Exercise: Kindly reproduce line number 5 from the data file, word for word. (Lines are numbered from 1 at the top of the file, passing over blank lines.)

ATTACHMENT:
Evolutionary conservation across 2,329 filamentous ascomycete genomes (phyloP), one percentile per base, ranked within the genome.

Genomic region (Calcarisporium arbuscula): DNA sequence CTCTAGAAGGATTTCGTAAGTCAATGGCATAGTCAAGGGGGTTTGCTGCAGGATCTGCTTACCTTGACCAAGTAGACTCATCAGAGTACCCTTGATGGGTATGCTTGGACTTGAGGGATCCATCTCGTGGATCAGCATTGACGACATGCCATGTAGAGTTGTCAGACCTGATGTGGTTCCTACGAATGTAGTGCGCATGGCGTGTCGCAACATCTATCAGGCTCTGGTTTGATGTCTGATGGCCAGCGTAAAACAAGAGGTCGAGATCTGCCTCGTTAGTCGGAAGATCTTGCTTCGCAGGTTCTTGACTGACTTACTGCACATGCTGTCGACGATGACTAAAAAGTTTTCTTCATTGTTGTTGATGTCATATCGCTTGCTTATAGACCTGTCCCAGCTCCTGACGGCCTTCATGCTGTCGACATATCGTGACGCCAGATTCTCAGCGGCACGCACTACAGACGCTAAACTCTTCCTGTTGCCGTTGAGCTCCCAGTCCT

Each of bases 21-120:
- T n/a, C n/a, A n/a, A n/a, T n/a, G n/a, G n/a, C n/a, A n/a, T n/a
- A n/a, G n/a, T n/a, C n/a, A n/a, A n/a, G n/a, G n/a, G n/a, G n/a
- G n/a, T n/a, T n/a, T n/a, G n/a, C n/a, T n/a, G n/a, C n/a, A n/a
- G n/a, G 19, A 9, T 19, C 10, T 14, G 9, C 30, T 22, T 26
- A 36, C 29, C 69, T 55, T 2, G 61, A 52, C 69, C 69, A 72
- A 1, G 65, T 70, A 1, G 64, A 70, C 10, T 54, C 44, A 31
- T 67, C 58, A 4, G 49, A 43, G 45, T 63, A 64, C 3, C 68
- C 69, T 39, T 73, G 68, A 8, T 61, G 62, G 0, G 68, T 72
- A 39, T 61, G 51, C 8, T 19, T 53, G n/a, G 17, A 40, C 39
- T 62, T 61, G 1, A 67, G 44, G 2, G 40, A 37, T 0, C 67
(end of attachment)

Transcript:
- A n/a, G n/a, T n/a, C n/a, A n/a, A n/a, G n/a, G n/a, G n/a, G n/a